or loud music or fighting, they wouldn’t be interested. Church people kept
amongst themselves mostly, though that group didn’t really include me. I’d been
a member of the church for years but still when we’d meet, even after church
service, they’d be holding back their friendship. They’d be polite, but I got the
feeling they wanted to get away from me. My feeling was, they could see how
deeply I was committed to the Lord, and their commitment was just for show.
“Hi, Frank,” I said when I saw the friendly face I’d known longer than just
about anyone, “where’s your chowder?”
“Oh, I didn’t make one this year. I figure give some other folks a chance
at the prize.”
He shook my hand in a hold like a wrestler. His hands were more scuffed
up than mine. A life of taking apart cars at his garage made them like claws.
Still, his friendship was honest. He’d been the school bus driver all through my
grade school years, and that’s where I really knew him from. It was funny seeing
him out like this, because he was cleaned up, his hair was combed and he wore a
suit. Everyone else was just dressed normal, but he always dressed up, like he
had to make up extra for being so dirty on the job. “Do you pick a winner than?”
Every year there’d be a popular vote on the best chowder. The winner got a
cruise around the harbor for an afternoon. “I think Mrs. Ifamy is the best bet.
Its not the healthiest with a skim of butter on top, but you can’t beat the flavor
and the thickness. Almost as good as I made.” Then he laughed, because he
knew how funny it sounded, a man like him having airs about cooking. “Are
you gonna introduce me to your friend?” He’d been giving side glances to
Jeannie. I would have introduced her eventually, but Frank made me look silly.
Because I knew him so well, I knew he didn’t do it on purpose. I dropped it in
“Oh, sorry, Frank, this is Jean, a lady from church, this is Frank, used to
drive our school bus.”
“Pleased to meet you,” she shook his hand. “We just came in. We
haven’t tried anything yet. You say Mrs. Ifamy makes the best?”
We sampled some chowders and Mrs. Ifamy walked away with the prize.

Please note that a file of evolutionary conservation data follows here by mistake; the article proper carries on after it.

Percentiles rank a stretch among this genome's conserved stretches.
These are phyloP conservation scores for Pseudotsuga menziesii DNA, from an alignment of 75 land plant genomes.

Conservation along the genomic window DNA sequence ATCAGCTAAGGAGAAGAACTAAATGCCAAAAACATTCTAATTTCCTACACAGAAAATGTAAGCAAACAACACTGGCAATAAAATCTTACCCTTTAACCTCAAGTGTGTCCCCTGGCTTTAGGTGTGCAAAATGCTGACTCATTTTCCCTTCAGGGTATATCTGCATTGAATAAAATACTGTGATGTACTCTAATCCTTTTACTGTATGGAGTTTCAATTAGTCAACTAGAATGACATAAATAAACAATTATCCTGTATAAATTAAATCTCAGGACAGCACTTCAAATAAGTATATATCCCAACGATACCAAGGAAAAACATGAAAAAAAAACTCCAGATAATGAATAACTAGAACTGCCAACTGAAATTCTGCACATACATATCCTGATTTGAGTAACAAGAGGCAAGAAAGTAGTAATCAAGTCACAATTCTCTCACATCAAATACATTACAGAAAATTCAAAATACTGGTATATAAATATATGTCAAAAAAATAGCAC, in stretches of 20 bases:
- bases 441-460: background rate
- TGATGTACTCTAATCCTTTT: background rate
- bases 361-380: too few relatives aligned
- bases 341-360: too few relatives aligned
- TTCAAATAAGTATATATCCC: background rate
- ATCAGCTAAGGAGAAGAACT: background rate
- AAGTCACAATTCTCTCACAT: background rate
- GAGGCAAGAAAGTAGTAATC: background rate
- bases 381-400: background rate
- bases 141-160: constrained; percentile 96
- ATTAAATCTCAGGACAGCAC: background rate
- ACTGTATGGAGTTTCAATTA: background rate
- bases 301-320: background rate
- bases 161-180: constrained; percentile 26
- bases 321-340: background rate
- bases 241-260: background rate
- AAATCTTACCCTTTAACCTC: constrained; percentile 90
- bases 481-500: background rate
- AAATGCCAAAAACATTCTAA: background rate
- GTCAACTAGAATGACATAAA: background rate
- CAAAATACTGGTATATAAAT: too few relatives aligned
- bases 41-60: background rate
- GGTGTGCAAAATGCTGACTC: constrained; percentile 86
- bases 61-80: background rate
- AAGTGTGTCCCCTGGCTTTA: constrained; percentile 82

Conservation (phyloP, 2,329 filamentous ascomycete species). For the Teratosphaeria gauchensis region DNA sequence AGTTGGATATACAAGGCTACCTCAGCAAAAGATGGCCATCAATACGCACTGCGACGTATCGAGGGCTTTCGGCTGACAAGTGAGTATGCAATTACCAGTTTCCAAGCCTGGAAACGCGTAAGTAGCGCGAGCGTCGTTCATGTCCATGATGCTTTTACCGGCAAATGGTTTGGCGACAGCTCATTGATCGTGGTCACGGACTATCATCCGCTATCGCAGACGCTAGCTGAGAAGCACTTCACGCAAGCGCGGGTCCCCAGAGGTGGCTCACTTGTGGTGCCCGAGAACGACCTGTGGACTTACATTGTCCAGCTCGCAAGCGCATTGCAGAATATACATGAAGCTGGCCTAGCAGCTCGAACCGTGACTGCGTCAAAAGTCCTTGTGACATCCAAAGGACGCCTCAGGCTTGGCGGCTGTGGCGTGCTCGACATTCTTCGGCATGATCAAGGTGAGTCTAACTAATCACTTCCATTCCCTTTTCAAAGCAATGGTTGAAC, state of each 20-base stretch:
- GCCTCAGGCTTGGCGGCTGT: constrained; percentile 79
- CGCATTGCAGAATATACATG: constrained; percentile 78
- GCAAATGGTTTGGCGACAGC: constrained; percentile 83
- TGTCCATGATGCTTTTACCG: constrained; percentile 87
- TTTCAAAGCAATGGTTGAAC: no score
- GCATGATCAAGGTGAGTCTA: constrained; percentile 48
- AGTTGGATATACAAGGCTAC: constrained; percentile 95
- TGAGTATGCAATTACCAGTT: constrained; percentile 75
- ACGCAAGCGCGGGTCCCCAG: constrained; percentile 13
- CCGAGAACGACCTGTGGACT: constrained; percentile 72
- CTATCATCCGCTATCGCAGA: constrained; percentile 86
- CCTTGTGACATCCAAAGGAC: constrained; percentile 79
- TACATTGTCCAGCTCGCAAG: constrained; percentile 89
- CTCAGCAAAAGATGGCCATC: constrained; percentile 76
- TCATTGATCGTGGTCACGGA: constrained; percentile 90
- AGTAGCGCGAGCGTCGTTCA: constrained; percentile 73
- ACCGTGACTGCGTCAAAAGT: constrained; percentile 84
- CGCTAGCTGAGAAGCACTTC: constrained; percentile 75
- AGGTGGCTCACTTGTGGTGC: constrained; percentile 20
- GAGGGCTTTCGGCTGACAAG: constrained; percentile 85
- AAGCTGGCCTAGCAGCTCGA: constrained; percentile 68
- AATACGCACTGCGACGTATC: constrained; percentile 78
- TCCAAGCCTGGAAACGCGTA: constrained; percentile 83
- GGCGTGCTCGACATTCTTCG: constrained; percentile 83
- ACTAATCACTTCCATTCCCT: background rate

I took Jean home in the car and we said a prayer together before she went in.
It was a good first date. She met someone, Frank, who knew me and she
got to see he respected me to talk to.
We had two more dates. One on a Saturday afternoon. I rented a boat
for a few dollars from the town landing, and we went out to House Island to
have a picnic of sandwiches on the beach there. The other time, we went
for a Sunday drive to Pemaquid, where there’s a lighthouse, and excavation
of an Indian settlement. I saw it on TV on things to do in the summer. By then
I could tell she thought I was really nice. I figured it was time I met her child,
Jamie. I’m a little clumsy around kids. I don’t usually have much to say to
them, but I prepared to talk simple and thought up simple things to say.
When I arrived at her apartment, which was really the first floor of a house,
she invited me in and gave me a cold lemonade in her kitchen. I sat at the table
there as she called Jamie, who came paddling into the room on her own from
the dining room. She made a squealing sound, because she was happy to see
“Aren’t you a little ball of…” I started to say to her like I’d planned, but
before I could get my sentence out, Jamie was taking her clothes off and
throwing them at me, laughing. If she had been mine, I would have slapped
her and put her in the closet. I looked away from her, then at Jean, who saw
how red in the face and angry I was.
“Jamie, no!” You put your clothes back on!” Jean turned to me,